Bhagat Singh has been celebrated with a group from the Indian Workers’ Association and the Asian Rationalist Society (Britain) performing a play about his life and achievements. I went to The Drum in Aston to see a film followed by a talk and discussion in which Bhagat Singh’s nephew and nearset living relative, Professor Jagmohan Singh spoke.
I had the privilege of meeting Professor Singh a few day earlier. He clearly embraces Bhagat Singh’s life as a freedom fighter against the injustices of a brutal, oppressive colonial power, and his socialist convictions. The film was very much in the Bollywood tradition with the cast breaking into song and dance routines. Even as Bhagat and his two colleagues approached the gallows we were treated to heroic music and lyrics. Still it communicated a story unknown to many. It was a story which to me transcended a place and time when governments continue imperialist practices and place market forces before equality. Jagmoham Singh was dissatisfied with the presentation however emphassing the omission of important facts. Where were the Muslim freedom fighters who supported Bhagat Singh? This is an important point at a time when among the Indian community stories of enforced conversions to Islam are rife when there are many instances where people form different faiths stood shoulder to shoulder. There are further examples coming from the events of 1857 which are also being celebrated on the 150th anniversary.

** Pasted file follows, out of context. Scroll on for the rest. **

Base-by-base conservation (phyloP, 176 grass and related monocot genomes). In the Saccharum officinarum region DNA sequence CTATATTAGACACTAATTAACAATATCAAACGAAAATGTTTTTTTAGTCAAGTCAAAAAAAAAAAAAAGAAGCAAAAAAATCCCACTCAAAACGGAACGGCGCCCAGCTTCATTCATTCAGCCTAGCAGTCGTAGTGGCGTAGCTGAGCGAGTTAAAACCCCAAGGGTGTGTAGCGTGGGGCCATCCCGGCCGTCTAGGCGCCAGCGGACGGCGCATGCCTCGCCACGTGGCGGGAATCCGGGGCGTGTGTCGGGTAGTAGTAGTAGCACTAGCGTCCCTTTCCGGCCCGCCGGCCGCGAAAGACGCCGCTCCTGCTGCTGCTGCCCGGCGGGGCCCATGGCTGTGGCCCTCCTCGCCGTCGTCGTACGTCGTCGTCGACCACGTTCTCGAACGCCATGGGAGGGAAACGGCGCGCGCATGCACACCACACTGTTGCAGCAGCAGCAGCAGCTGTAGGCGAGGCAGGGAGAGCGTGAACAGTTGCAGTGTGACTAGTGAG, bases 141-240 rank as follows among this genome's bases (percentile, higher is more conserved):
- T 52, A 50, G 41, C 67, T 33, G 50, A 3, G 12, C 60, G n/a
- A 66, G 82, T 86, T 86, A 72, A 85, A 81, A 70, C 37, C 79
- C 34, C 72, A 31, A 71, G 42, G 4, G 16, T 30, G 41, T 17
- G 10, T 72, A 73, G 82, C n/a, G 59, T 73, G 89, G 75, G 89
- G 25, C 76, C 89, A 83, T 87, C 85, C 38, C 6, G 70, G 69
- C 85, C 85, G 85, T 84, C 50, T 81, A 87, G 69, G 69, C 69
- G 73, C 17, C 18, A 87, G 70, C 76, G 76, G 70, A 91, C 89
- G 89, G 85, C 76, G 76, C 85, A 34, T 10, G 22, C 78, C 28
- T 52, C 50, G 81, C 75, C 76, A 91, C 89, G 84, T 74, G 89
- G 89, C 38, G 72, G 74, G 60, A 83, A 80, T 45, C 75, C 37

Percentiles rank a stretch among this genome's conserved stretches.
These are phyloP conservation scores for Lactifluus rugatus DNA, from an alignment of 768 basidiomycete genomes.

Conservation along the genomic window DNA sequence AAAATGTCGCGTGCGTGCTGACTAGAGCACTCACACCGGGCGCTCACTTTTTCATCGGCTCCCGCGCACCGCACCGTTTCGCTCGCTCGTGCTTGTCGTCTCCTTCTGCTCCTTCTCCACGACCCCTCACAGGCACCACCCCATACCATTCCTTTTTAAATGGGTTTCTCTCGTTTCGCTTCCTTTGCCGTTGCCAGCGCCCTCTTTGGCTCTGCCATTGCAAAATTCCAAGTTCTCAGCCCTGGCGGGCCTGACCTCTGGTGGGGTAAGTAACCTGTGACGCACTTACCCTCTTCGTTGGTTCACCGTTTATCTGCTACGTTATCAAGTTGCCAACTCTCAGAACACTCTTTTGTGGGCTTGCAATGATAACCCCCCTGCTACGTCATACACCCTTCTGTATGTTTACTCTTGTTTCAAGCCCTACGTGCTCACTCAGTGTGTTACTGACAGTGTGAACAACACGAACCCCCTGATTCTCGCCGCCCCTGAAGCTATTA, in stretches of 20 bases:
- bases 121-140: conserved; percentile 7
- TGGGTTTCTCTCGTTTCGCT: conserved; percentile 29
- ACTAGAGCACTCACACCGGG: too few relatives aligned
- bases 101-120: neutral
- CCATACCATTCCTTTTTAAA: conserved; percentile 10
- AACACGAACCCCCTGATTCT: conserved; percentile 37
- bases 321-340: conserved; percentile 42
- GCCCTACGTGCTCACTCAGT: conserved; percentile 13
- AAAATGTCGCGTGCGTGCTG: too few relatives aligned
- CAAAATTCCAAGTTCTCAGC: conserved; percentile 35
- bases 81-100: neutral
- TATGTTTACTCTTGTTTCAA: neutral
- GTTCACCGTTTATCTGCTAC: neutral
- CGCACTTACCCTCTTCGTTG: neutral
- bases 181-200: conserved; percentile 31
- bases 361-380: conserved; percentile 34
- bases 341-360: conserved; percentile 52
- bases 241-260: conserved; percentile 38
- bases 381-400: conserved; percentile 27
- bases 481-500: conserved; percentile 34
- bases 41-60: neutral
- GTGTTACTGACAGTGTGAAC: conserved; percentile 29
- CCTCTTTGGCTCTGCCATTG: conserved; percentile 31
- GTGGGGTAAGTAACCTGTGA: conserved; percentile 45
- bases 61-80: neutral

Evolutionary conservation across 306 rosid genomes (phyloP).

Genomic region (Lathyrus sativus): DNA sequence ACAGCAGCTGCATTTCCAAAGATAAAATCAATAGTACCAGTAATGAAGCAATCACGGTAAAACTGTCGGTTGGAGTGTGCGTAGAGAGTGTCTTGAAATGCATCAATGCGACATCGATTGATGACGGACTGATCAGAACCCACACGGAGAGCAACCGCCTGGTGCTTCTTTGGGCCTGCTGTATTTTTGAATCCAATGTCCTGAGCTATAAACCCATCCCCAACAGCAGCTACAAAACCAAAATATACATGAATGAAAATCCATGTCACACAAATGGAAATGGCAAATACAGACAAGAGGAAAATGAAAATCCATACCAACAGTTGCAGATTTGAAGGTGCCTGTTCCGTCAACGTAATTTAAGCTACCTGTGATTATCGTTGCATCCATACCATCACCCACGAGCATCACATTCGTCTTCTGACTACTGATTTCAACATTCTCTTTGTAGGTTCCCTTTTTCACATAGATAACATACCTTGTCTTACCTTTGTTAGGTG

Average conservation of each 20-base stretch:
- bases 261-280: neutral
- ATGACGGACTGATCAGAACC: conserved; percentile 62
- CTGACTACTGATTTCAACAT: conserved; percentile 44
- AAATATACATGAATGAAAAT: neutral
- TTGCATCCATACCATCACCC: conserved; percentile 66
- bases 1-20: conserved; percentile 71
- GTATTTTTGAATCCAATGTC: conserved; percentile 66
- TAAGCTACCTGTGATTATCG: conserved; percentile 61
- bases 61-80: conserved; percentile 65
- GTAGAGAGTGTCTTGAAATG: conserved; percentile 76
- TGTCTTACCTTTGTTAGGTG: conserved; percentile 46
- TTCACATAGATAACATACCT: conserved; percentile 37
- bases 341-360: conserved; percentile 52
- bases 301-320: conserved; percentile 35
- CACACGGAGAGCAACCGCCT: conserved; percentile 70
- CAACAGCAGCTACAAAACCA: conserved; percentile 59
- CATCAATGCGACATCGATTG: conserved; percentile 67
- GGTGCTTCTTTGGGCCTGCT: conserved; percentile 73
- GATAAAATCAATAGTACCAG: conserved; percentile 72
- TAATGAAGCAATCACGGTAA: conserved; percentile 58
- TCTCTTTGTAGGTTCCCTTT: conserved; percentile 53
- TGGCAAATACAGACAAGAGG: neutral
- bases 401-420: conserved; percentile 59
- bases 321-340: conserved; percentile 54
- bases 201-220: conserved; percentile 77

Professor Singh told me about the association of Bhagat Singh with Lahore and of the connection with Charles Bradlaugh MP who worked closely with Annie Besant and were supporters of India’s freedom struggles. There is a Charles Bradlaugh Hall in Lahore today. There is clearly much to more to research here and I was very glad to have learned a little of this man’s life and work.